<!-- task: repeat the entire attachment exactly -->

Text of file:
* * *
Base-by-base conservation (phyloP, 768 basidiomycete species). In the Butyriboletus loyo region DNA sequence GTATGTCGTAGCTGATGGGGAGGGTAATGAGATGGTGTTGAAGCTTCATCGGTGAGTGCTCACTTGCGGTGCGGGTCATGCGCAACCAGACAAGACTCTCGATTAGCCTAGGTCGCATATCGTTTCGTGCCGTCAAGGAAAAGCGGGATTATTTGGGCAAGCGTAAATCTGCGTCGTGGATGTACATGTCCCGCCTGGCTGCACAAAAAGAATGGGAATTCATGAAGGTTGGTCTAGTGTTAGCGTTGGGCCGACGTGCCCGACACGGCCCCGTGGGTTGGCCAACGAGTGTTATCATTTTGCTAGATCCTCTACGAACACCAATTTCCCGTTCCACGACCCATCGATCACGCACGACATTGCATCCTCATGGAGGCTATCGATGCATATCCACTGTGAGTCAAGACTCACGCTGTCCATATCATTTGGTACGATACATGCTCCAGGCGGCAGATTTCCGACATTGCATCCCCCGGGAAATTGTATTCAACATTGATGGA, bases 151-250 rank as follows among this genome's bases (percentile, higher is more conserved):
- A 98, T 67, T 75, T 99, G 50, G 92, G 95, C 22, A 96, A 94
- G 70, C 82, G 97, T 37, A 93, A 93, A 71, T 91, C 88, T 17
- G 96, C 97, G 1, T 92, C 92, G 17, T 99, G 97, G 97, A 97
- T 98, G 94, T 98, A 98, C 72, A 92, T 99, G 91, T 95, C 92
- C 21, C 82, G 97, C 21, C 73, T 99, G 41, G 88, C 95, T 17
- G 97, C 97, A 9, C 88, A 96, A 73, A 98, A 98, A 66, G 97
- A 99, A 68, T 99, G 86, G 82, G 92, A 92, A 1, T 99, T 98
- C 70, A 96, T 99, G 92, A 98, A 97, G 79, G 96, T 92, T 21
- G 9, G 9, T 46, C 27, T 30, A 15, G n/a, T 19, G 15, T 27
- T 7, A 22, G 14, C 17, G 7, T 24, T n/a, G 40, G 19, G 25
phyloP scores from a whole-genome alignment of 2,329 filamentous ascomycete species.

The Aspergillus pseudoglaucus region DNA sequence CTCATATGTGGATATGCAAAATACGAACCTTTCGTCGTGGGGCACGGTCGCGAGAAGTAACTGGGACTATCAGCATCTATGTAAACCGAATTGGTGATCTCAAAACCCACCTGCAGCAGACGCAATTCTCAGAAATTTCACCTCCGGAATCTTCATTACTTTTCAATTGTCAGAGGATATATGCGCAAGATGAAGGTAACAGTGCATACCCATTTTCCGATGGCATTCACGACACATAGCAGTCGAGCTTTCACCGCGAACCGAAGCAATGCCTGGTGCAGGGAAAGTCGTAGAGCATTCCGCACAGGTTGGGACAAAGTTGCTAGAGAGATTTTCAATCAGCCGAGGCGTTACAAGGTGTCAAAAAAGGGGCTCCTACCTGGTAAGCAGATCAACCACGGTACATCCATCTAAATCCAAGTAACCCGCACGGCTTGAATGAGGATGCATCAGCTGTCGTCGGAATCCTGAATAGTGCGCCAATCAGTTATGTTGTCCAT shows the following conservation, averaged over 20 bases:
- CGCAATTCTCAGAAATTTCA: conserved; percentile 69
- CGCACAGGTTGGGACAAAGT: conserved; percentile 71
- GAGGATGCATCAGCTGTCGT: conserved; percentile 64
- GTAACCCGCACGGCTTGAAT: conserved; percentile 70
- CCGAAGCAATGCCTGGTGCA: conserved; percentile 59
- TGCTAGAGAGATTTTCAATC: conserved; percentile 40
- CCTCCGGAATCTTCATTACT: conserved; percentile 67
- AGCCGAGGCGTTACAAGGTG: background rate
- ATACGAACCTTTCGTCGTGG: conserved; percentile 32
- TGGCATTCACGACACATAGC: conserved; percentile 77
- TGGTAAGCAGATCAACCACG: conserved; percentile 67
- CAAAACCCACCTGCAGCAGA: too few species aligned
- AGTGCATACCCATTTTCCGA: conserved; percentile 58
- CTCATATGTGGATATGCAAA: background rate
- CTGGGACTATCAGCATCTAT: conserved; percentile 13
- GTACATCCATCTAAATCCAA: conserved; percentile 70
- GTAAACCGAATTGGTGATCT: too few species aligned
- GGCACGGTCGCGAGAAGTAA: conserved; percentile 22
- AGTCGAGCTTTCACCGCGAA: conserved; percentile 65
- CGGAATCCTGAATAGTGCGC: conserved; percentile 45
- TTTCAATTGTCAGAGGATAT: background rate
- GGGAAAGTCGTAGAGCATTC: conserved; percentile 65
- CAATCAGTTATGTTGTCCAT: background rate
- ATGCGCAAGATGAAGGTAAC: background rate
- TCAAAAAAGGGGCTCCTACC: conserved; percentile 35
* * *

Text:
Base-by-base conservation (phyloP, 768 basidiomycete species). In the Butyriboletus loyo region DNA sequence GTATGTCGTAGCTGATGGGGAGGGTAATGAGATGGTGTTGAAGCTTCATCGGTGAGTGCTCACTTGCGGTGCGGGTCATGCGCAACCAGACAAGACTCTCGATTAGCCTAGGTCGCATATCGTTTCGTGCCGTCAAGGAAAAGCGGGATTATTTGGGCAAGCGTAAATCTGCGTCGTGGATGTACATGTCCCGCCTGGCTGCACAAAAAGAATGGGAATTCATGAAGGTTGGTCTAGTGTTAGCGTTGGGCCGACGTGCCCGACACGGCCCCGTGGGTTGGCCAACGAGTGTTATCATTTTGCTAGATCCTCTACGAACACCAATTTCCCGTTCCACGACCCATCGATCACGCACGACATTGCATCCTCATGGAGGCTATCGATGCATATCCACTGTGAGTCAAGACTCACGCTGTCCATATCATTTGGTACGATACATGCTCCAGGCGGCAGATTTCCGACATTGCATCCCCCGGGAAATTGTATTCAACATTGATGGA, bases 151-250 rank as follows among this genome's bases (percentile, higher is more conserved):
- A 98, T 67, T 75, T 99, G 50, G 92, G 95, C 22, A 96, A 94
- G 70, C 82, G 97, T 37, A 93, A 93, A 71, T 91, C 88, T 17
- G 96, C 97, G 1, T 92, C 92, G 17, T 99, G 97, G 97, A 97
- T 98, G 94, T 98, A 98, C 72, A 92, T 99, G 91, T 95, C 92
- C 21, C 82, G 97, C 21, C 73, T 99, G 41, G 88, C 95, T 17
- G 97, C 97, A 9, C 88, A 96, A 73, A 98, A 98, A 66, G 97
- A 99, A 68, T 99, G 86, G 82, G 92, A 92, A 1, T 99, T 98
- C 70, A 96, T 99, G 92, A 98, A 97, G 79, G 96, T 92, T 21
- G 9, G 9, T 46, C 27, T 30, A 15, G n/a, T 19, G 15, T 27
- T 7, A 22, G 14, C 17, G 7, T 24, T n/a, G 40, G 19, G 25
phyloP scores from a whole-genome alignment of 2,329 filamentous ascomycete species.

The Aspergillus pseudoglaucus region DNA sequence CTCATATGTGGATATGCAAAATACGAACCTTTCGTCGTGGGGCACGGTCGCGAGAAGTAACTGGGACTATCAGCATCTATGTAAACCGAATTGGTGATCTCAAAACCCACCTGCAGCAGACGCAATTCTCAGAAATTTCACCTCCGGAATCTTCATTACTTTTCAATTGTCAGAGGATATATGCGCAAGATGAAGGTAACAGTGCATACCCATTTTCCGATGGCATTCACGACACATAGCAGTCGAGCTTTCACCGCGAACCGAAGCAATGCCTGGTGCAGGGAAAGTCGTAGAGCATTCCGCACAGGTTGGGACAAAGTTGCTAGAGAGATTTTCAATCAGCCGAGGCGTTACAAGGTGTCAAAAAAGGGGCTCCTACCTGGTAAGCAGATCAACCACGGTACATCCATCTAAATCCAAGTAACCCGCACGGCTTGAATGAGGATGCATCAGCTGTCGTCGGAATCCTGAATAGTGCGCCAATCAGTTATGTTGTCCAT shows the following conservation, averaged over 20 bases:
- CGCAATTCTCAGAAATTTCA: conserved; percentile 69
- CGCACAGGTTGGGACAAAGT: conserved; percentile 71
- GAGGATGCATCAGCTGTCGT: conserved; percentile 64
- GTAACCCGCACGGCTTGAAT: conserved; percentile 70
- CCGAAGCAATGCCTGGTGCA: conserved; percentile 59
- TGCTAGAGAGATTTTCAATC: conserved; percentile 40
- CCTCCGGAATCTTCATTACT: conserved; percentile 67
- AGCCGAGGCGTTACAAGGTG: background rate
- ATACGAACCTTTCGTCGTGG: conserved; percentile 32
- TGGCATTCACGACACATAGC: conserved; percentile 77
- TGGTAAGCAGATCAACCACG: conserved; percentile 67
- CAAAACCCACCTGCAGCAGA: too few species aligned
- AGTGCATACCCATTTTCCGA: conserved; percentile 58
- CTCATATGTGGATATGCAAA: background rate
- CTGGGACTATCAGCATCTAT: conserved; percentile 13
- GTACATCCATCTAAATCCAA: conserved; percentile 70
- GTAAACCGAATTGGTGATCT: too few species aligned
- GGCACGGTCGCGAGAAGTAA: conserved; percentile 22
- AGTCGAGCTTTCACCGCGAA: conserved; percentile 65
- CGGAATCCTGAATAGTGCGC: conserved; percentile 45
- TTTCAATTGTCAGAGGATAT: background rate
- GGGAAAGTCGTAGAGCATTC: conserved; percentile 65
- CAATCAGTTATGTTGTCCAT: background rate
- ATGCGCAAGATGAAGGTAAC: background rate
- TCAAAAAAGGGGCTCCTACC: conserved; percentile 35